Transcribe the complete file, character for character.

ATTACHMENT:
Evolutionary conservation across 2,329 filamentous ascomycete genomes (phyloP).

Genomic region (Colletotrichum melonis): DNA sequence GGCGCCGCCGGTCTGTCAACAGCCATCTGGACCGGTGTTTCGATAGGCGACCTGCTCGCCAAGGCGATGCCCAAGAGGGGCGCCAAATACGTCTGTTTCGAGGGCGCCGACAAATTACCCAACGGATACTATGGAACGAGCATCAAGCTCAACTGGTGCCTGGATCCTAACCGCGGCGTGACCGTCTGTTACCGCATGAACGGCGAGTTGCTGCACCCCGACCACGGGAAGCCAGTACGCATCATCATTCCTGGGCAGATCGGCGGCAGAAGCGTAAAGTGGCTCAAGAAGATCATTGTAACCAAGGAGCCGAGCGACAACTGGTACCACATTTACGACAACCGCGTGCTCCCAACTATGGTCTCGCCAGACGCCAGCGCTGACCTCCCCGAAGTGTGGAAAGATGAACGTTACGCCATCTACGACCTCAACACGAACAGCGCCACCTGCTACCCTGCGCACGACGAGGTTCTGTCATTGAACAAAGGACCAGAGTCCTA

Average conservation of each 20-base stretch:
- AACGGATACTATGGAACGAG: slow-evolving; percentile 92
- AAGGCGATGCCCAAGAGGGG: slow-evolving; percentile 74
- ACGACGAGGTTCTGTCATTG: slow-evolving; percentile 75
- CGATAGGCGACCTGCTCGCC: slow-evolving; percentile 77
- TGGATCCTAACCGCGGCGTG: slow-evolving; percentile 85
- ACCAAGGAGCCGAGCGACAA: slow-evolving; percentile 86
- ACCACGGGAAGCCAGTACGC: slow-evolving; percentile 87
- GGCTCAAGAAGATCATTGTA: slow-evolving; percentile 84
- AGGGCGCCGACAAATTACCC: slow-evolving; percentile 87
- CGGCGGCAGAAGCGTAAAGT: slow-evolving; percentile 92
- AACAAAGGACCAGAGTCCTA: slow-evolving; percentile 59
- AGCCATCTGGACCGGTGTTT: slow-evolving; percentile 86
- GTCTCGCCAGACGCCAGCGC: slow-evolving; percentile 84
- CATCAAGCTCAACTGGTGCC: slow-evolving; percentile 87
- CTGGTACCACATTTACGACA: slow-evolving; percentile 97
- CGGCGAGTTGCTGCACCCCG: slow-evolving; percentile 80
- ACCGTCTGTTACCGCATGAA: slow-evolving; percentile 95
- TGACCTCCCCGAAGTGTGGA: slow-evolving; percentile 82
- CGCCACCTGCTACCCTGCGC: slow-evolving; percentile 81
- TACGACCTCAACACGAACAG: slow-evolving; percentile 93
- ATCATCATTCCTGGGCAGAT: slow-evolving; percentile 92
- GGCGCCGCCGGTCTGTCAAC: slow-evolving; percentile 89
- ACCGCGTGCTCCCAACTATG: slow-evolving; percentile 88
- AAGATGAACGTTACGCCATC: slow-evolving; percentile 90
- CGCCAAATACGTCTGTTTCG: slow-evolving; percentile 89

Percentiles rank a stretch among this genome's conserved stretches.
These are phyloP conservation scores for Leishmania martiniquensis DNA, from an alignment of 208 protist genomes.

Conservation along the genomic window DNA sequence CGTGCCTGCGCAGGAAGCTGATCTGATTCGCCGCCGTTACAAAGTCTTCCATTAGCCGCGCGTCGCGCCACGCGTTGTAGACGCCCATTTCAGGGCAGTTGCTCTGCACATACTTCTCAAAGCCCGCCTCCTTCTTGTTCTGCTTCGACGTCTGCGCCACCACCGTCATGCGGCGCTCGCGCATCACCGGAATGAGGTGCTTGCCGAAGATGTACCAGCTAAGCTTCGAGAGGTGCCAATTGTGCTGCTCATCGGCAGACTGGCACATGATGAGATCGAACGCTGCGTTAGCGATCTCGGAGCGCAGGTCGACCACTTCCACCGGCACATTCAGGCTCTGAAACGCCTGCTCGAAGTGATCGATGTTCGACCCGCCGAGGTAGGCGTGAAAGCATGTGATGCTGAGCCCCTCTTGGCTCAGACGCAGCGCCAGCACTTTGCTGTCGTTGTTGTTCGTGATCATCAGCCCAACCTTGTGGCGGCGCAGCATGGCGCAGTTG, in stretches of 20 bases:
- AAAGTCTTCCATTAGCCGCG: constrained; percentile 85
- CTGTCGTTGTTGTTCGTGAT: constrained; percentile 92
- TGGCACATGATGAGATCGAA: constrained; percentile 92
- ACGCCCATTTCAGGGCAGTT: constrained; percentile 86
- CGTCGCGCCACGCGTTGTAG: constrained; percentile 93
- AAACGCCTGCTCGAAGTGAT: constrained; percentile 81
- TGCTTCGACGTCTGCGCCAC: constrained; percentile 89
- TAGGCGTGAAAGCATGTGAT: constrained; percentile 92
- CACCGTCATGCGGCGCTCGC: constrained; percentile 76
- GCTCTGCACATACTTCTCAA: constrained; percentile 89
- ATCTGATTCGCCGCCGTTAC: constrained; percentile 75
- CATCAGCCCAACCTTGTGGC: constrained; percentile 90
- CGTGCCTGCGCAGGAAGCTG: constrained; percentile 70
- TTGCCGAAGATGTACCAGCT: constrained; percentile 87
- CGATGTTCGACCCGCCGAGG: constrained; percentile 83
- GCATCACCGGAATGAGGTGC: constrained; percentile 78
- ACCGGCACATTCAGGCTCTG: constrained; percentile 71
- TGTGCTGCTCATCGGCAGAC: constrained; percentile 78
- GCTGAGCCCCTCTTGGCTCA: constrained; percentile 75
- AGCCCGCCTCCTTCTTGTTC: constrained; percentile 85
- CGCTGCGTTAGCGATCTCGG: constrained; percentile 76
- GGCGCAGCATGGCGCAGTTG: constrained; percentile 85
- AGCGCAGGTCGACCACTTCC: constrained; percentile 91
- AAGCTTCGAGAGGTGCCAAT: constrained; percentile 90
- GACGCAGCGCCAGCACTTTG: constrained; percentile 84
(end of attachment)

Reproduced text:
Evolutionary conservation across 2,329 filamentous ascomycete genomes (phyloP).

Genomic region (Colletotrichum melonis): DNA sequence GGCGCCGCCGGTCTGTCAACAGCCATCTGGACCGGTGTTTCGATAGGCGACCTGCTCGCCAAGGCGATGCCCAAGAGGGGCGCCAAATACGTCTGTTTCGAGGGCGCCGACAAATTACCCAACGGATACTATGGAACGAGCATCAAGCTCAACTGGTGCCTGGATCCTAACCGCGGCGTGACCGTCTGTTACCGCATGAACGGCGAGTTGCTGCACCCCGACCACGGGAAGCCAGTACGCATCATCATTCCTGGGCAGATCGGCGGCAGAAGCGTAAAGTGGCTCAAGAAGATCATTGTAACCAAGGAGCCGAGCGACAACTGGTACCACATTTACGACAACCGCGTGCTCCCAACTATGGTCTCGCCAGACGCCAGCGCTGACCTCCCCGAAGTGTGGAAAGATGAACGTTACGCCATCTACGACCTCAACACGAACAGCGCCACCTGCTACCCTGCGCACGACGAGGTTCTGTCATTGAACAAAGGACCAGAGTCCTA

Average conservation of each 20-base stretch:
- AACGGATACTATGGAACGAG: slow-evolving; percentile 92
- AAGGCGATGCCCAAGAGGGG: slow-evolving; percentile 74
- ACGACGAGGTTCTGTCATTG: slow-evolving; percentile 75
- CGATAGGCGACCTGCTCGCC: slow-evolving; percentile 77
- TGGATCCTAACCGCGGCGTG: slow-evolving; percentile 85
- ACCAAGGAGCCGAGCGACAA: slow-evolving; percentile 86
- ACCACGGGAAGCCAGTACGC: slow-evolving; percentile 87
- GGCTCAAGAAGATCATTGTA: slow-evolving; percentile 84
- AGGGCGCCGACAAATTACCC: slow-evolving; percentile 87
- CGGCGGCAGAAGCGTAAAGT: slow-evolving; percentile 92
- AACAAAGGACCAGAGTCCTA: slow-evolving; percentile 59
- AGCCATCTGGACCGGTGTTT: slow-evolving; percentile 86
- GTCTCGCCAGACGCCAGCGC: slow-evolving; percentile 84
- CATCAAGCTCAACTGGTGCC: slow-evolving; percentile 87
- CTGGTACCACATTTACGACA: slow-evolving; percentile 97
- CGGCGAGTTGCTGCACCCCG: slow-evolving; percentile 80
- ACCGTCTGTTACCGCATGAA: slow-evolving; percentile 95
- TGACCTCCCCGAAGTGTGGA: slow-evolving; percentile 82
- CGCCACCTGCTACCCTGCGC: slow-evolving; percentile 81
- TACGACCTCAACACGAACAG: slow-evolving; percentile 93
- ATCATCATTCCTGGGCAGAT: slow-evolving; percentile 92
- GGCGCCGCCGGTCTGTCAAC: slow-evolving; percentile 89
- ACCGCGTGCTCCCAACTATG: slow-evolving; percentile 88
- AAGATGAACGTTACGCCATC: slow-evolving; percentile 90
- CGCCAAATACGTCTGTTTCG: slow-evolving; percentile 89

Percentiles rank a stretch among this genome's conserved stretches.
These are phyloP conservation scores for Leishmania martiniquensis DNA, from an alignment of 208 protist genomes.

Conservation along the genomic window DNA sequence CGTGCCTGCGCAGGAAGCTGATCTGATTCGCCGCCGTTACAAAGTCTTCCATTAGCCGCGCGTCGCGCCACGCGTTGTAGACGCCCATTTCAGGGCAGTTGCTCTGCACATACTTCTCAAAGCCCGCCTCCTTCTTGTTCTGCTTCGACGTCTGCGCCACCACCGTCATGCGGCGCTCGCGCATCACCGGAATGAGGTGCTTGCCGAAGATGTACCAGCTAAGCTTCGAGAGGTGCCAATTGTGCTGCTCATCGGCAGACTGGCACATGATGAGATCGAACGCTGCGTTAGCGATCTCGGAGCGCAGGTCGACCACTTCCACCGGCACATTCAGGCTCTGAAACGCCTGCTCGAAGTGATCGATGTTCGACCCGCCGAGGTAGGCGTGAAAGCATGTGATGCTGAGCCCCTCTTGGCTCAGACGCAGCGCCAGCACTTTGCTGTCGTTGTTGTTCGTGATCATCAGCCCAACCTTGTGGCGGCGCAGCATGGCGCAGTTG, in stretches of 20 bases:
- AAAGTCTTCCATTAGCCGCG: constrained; percentile 85
- CTGTCGTTGTTGTTCGTGAT: constrained; percentile 92
- TGGCACATGATGAGATCGAA: constrained; percentile 92
- ACGCCCATTTCAGGGCAGTT: constrained; percentile 86
- CGTCGCGCCACGCGTTGTAG: constrained; percentile 93
- AAACGCCTGCTCGAAGTGAT: constrained; percentile 81
- TGCTTCGACGTCTGCGCCAC: constrained; percentile 89
- TAGGCGTGAAAGCATGTGAT: constrained; percentile 92
- CACCGTCATGCGGCGCTCGC: constrained; percentile 76
- GCTCTGCACATACTTCTCAA: constrained; percentile 89
- ATCTGATTCGCCGCCGTTAC: constrained; percentile 75
- CATCAGCCCAACCTTGTGGC: constrained; percentile 90
- CGTGCCTGCGCAGGAAGCTG: constrained; percentile 70
- TTGCCGAAGATGTACCAGCT: constrained; percentile 87
- CGATGTTCGACCCGCCGAGG: constrained; percentile 83
- GCATCACCGGAATGAGGTGC: constrained; percentile 78
- ACCGGCACATTCAGGCTCTG: constrained; percentile 71
- TGTGCTGCTCATCGGCAGAC: constrained; percentile 78
- GCTGAGCCCCTCTTGGCTCA: constrained; percentile 75
- AGCCCGCCTCCTTCTTGTTC: constrained; percentile 85
- CGCTGCGTTAGCGATCTCGG: constrained; percentile 76
- GGCGCAGCATGGCGCAGTTG: constrained; percentile 85
- AGCGCAGGTCGACCACTTCC: constrained; percentile 91
- AAGCTTCGAGAGGTGCCAAT: constrained; percentile 90
- GACGCAGCGCCAGCACTTTG: constrained; percentile 84